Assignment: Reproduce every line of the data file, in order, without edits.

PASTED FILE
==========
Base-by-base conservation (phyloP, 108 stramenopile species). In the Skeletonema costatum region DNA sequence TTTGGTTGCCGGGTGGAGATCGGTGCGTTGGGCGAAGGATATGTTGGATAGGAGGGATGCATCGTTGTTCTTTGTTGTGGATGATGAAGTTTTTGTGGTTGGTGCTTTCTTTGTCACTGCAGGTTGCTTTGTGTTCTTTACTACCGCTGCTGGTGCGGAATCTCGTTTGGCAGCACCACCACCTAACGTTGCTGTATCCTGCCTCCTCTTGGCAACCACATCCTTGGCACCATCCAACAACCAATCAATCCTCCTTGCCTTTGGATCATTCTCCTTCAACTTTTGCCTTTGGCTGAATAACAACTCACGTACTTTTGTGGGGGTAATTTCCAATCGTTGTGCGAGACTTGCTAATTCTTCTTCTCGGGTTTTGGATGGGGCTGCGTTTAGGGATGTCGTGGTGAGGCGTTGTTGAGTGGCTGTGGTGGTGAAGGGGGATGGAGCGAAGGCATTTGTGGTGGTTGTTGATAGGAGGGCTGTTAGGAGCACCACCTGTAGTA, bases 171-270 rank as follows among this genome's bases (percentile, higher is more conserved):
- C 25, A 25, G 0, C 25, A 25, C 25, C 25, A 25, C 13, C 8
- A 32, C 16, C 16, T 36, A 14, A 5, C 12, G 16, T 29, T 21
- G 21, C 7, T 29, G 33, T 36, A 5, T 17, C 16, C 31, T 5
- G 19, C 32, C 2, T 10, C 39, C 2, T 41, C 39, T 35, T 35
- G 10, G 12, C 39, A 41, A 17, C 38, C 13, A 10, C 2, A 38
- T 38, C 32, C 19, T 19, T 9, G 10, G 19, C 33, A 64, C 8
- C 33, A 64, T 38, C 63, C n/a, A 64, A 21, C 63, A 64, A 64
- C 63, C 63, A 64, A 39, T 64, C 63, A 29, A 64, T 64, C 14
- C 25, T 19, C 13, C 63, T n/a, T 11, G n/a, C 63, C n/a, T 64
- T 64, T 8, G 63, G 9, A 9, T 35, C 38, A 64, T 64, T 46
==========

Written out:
Base-by-base conservation (phyloP, 108 stramenopile species). In the Skeletonema costatum region DNA sequence TTTGGTTGCCGGGTGGAGATCGGTGCGTTGGGCGAAGGATATGTTGGATAGGAGGGATGCATCGTTGTTCTTTGTTGTGGATGATGAAGTTTTTGTGGTTGGTGCTTTCTTTGTCACTGCAGGTTGCTTTGTGTTCTTTACTACCGCTGCTGGTGCGGAATCTCGTTTGGCAGCACCACCACCTAACGTTGCTGTATCCTGCCTCCTCTTGGCAACCACATCCTTGGCACCATCCAACAACCAATCAATCCTCCTTGCCTTTGGATCATTCTCCTTCAACTTTTGCCTTTGGCTGAATAACAACTCACGTACTTTTGTGGGGGTAATTTCCAATCGTTGTGCGAGACTTGCTAATTCTTCTTCTCGGGTTTTGGATGGGGCTGCGTTTAGGGATGTCGTGGTGAGGCGTTGTTGAGTGGCTGTGGTGGTGAAGGGGGATGGAGCGAAGGCATTTGTGGTGGTTGTTGATAGGAGGGCTGTTAGGAGCACCACCTGTAGTA, bases 171-270 rank as follows among this genome's bases (percentile, higher is more conserved):
- C 25, A 25, G 0, C 25, A 25, C 25, C 25, A 25, C 13, C 8
- A 32, C 16, C 16, T 36, A 14, A 5, C 12, G 16, T 29, T 21
- G 21, C 7, T 29, G 33, T 36, A 5, T 17, C 16, C 31, T 5
- G 19, C 32, C 2, T 10, C 39, C 2, T 41, C 39, T 35, T 35
- G 10, G 12, C 39, A 41, A 17, C 38, C 13, A 10, C 2, A 38
- T 38, C 32, C 19, T 19, T 9, G 10, G 19, C 33, A 64, C 8
- C 33, A 64, T 38, C 63, C n/a, A 64, A 21, C 63, A 64, A 64
- C 63, C 63, A 64, A 39, T 64, C 63, A 29, A 64, T 64, C 14
- C 25, T 19, C 13, C 63, T n/a, T 11, G n/a, C 63, C n/a, T 64
- T 64, T 8, G 63, G 9, A 9, T 35, C 38, A 64, T 64, T 46